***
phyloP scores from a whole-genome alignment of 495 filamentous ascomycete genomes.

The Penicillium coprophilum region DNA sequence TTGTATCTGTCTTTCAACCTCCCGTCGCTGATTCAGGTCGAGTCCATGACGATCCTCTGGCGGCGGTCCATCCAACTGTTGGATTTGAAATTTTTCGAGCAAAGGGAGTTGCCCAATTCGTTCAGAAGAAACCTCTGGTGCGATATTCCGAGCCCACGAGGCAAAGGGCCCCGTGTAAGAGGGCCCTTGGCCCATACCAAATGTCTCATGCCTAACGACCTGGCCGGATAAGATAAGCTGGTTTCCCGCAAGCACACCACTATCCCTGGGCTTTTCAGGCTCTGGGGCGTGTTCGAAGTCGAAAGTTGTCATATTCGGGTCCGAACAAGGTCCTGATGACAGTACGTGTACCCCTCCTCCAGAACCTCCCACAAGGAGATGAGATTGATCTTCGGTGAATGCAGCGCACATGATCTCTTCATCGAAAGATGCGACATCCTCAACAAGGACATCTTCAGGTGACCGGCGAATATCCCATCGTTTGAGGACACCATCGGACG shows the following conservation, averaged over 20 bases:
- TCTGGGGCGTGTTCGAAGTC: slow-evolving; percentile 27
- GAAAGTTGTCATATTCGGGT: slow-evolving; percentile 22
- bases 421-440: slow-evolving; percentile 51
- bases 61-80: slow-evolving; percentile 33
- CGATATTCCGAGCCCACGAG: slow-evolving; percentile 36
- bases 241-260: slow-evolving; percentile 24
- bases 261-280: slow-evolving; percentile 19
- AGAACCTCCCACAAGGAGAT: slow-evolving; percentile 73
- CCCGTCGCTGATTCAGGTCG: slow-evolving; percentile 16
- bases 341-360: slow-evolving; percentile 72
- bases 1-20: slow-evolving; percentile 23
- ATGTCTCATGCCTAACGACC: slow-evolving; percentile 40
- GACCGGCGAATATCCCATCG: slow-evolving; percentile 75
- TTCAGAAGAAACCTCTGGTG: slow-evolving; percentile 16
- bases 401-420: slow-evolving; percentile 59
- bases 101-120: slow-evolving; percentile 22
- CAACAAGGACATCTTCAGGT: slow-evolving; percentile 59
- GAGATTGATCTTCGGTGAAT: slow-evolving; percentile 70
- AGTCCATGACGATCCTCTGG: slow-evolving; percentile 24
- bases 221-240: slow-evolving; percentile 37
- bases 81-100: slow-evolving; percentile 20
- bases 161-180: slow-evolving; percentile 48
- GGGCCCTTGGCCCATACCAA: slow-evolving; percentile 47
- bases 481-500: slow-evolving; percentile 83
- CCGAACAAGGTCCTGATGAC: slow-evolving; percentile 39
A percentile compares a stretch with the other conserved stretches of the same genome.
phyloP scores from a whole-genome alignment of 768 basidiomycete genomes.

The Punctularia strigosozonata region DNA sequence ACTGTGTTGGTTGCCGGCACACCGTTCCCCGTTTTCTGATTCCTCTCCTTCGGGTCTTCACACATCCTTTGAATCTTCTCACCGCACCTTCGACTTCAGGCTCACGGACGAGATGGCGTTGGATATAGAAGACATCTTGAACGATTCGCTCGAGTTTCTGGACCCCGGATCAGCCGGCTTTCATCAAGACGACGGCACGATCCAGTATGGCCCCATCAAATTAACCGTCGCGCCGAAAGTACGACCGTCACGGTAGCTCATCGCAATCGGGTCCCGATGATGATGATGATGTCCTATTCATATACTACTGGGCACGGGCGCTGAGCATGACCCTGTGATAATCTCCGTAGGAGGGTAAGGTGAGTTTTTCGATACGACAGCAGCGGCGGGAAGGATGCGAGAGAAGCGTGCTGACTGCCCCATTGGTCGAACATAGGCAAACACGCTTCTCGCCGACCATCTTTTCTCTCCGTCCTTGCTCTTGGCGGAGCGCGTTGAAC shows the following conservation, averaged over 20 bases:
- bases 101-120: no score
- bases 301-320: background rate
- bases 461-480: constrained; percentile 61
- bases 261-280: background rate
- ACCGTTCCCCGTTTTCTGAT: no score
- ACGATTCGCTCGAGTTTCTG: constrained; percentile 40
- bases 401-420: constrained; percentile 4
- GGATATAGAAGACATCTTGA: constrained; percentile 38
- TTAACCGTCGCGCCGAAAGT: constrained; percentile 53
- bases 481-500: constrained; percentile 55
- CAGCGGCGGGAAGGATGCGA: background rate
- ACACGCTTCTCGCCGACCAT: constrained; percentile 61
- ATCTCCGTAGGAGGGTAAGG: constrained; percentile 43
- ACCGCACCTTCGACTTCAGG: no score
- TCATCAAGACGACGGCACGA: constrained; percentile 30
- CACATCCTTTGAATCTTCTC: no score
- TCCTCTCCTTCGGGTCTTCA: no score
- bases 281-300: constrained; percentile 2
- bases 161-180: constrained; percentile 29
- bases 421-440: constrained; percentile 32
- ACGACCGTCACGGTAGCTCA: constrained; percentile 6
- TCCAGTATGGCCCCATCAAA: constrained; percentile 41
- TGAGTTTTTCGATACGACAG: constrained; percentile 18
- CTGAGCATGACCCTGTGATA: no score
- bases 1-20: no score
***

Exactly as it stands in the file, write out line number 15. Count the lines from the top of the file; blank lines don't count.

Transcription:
- GACCGGCGAATATCCCATCG: slow-evolving; percentile 75